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Technology Topics Crystallography

Membrane Proteome: Microcrystals Yield Big Data

SBKB [doi:10.1038/sbkb.2014.195]
Technical Highlight - April 2014
Short description: An X-ray free-electron laser helps determine the first room-temperature structure of a G protein-coupled receptor.

Experimental setup. Microcrystals (circle, right) dispersed in LCP (second circle) are injected inside a vacuum chamber and intersected with pulsed XFEL beam. Figure courtesy of Vadim Cherezov.

Crystallographic studies of membrane proteins are notoriously challenging, due to the difficulty of producing sufficient amounts of soluble protein and generating large crystals that can withstand the high-intensity X-ray beams required for data collection. Structural information on G protein-coupled receptors (GPCRs) is particularly valuable, as they comprise nearly 4% of the human proteome and are estimated to be the targets of around 40% of all modern drugs. Although recent advances in high-intensity microfocus X-ray beams have facilitated the determination of GPCR structures from microcrystals, these specialized beamlines are still incapable of collecting data from crystals smaller than around 1,000 μm3.

Recently, Cherezov and colleagues (PSI GPCR) employed serial femtosecond crystallography (SFX) to determine the structure of the human serotonin 5-HT2B receptor bound to the agonist ergotamine, from microcrystals averaging about 125 μm3 in size. Key to this study was the use of an X-ray free-electron laser (XFEL), which generates extremely high-intensity (∼2 mJ) and ultrashort (∼50 femtosecond) X-ray pulses, and of a specially designed injector system that allowed for continuous extrusion of a matrix of microcrystals grown in lipidic cubic phase through the X-ray beam. By slowly streaming a small volume (∼100 μL) of crystal-filled matrix through the beam, the authors were able to collect single diffraction images from 152,651 microcrystals, and could index and integrate a complete data set from 32,819 of these patterns, to determine the structure at 2.8-Å resolution (PDB 4NC3).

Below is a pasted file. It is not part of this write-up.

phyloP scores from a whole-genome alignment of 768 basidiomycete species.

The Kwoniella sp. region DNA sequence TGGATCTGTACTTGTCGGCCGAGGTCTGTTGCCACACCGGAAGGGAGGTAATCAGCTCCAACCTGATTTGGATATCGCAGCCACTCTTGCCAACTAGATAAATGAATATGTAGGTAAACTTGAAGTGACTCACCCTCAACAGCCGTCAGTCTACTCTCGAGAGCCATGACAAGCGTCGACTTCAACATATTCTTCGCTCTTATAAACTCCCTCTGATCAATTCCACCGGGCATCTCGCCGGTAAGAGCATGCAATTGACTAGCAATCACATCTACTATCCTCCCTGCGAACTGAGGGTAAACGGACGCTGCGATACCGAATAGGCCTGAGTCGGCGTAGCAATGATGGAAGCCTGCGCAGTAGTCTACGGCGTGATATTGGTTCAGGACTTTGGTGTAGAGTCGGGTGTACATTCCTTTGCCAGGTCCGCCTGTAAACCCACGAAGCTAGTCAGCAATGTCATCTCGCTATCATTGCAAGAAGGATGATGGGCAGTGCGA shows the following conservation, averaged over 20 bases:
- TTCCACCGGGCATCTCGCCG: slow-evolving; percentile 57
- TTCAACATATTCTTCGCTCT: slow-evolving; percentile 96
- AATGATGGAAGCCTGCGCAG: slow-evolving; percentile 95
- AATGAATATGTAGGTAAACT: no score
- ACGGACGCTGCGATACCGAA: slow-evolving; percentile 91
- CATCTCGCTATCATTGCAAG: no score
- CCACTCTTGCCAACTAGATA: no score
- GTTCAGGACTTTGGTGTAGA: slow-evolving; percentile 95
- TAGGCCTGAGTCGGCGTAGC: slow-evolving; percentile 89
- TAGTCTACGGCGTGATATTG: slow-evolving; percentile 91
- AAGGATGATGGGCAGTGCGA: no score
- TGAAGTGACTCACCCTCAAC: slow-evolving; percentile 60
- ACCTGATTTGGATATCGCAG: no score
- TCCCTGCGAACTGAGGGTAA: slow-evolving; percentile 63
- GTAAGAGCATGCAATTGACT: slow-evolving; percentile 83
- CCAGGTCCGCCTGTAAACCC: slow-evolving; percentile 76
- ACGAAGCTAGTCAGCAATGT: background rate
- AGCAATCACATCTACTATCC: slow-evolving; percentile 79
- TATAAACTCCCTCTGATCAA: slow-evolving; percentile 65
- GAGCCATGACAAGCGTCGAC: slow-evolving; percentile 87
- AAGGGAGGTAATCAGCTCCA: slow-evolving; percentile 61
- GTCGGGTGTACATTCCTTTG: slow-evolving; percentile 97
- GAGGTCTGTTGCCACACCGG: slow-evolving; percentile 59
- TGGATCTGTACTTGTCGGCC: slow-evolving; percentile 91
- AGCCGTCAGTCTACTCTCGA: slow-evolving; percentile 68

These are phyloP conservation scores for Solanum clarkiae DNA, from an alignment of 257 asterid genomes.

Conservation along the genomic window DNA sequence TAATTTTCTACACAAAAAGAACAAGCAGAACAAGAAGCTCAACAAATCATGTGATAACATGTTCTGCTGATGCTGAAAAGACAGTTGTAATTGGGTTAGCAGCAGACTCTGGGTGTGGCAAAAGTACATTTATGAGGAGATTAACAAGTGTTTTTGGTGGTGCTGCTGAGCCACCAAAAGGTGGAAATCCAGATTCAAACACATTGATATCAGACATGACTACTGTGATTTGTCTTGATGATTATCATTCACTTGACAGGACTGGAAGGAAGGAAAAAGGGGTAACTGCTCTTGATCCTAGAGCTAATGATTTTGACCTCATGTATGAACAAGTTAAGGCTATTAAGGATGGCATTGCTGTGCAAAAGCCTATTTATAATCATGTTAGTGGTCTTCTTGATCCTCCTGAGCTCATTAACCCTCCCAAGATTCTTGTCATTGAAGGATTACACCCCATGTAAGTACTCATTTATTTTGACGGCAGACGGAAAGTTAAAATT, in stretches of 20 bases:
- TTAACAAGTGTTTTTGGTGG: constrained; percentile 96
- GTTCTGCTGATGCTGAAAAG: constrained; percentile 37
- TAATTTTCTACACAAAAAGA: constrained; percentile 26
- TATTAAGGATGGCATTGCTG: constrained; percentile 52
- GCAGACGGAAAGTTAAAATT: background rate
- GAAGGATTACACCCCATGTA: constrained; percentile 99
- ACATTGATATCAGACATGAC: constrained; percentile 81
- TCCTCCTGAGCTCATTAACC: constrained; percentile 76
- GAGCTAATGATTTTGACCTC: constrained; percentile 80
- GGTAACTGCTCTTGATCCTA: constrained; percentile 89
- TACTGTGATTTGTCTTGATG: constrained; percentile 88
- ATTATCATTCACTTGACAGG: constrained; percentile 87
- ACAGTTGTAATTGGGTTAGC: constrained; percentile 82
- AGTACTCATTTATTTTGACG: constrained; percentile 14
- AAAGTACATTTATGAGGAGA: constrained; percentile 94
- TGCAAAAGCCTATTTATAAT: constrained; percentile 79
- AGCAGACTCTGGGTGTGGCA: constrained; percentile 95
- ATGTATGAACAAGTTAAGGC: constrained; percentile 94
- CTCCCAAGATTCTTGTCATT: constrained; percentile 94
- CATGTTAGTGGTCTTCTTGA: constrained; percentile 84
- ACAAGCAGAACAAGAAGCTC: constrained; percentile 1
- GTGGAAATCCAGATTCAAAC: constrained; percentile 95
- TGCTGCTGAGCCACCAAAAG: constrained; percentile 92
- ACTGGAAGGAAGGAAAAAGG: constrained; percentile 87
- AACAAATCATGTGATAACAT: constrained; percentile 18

Because these data were collected at room temperature, the 5-HT2B structure determined in this study had slightly higher average B-factors—indicative of increased thermal motions—than those in the previous 5-HT2B structure obtained from large cryo-cooled crystals (∼10,000 μm3) and synchrotron radiation. Notably, the largest B-factor deviations were seen in the extracellular and intracellular loop regions of the receptor, where protein flexibility is expected to affect the binding of ligands and intracellular binding proteins, respectively. These results indicate that SFX may allow researchers not only to determine structures of membrane proteins from traditionally unsuitable crystals, but also to model the conformational dynamics of these proteins in a more physiological state.

Timothy Silverstein


  1. W. Liu et al. Serial Femtosecond Crystallography of G Protein-Coupled Receptors.
    Science. 342, 1521-4 (2013). doi:10.1126/science.1244142

  2. U. Weierstall et al. Lipidic cubic phase injector facilitates membrane protein serial femtosecond crystallography.
    Nat Commun. 5, 3309 (2014). doi:10.1038/ncomms4309

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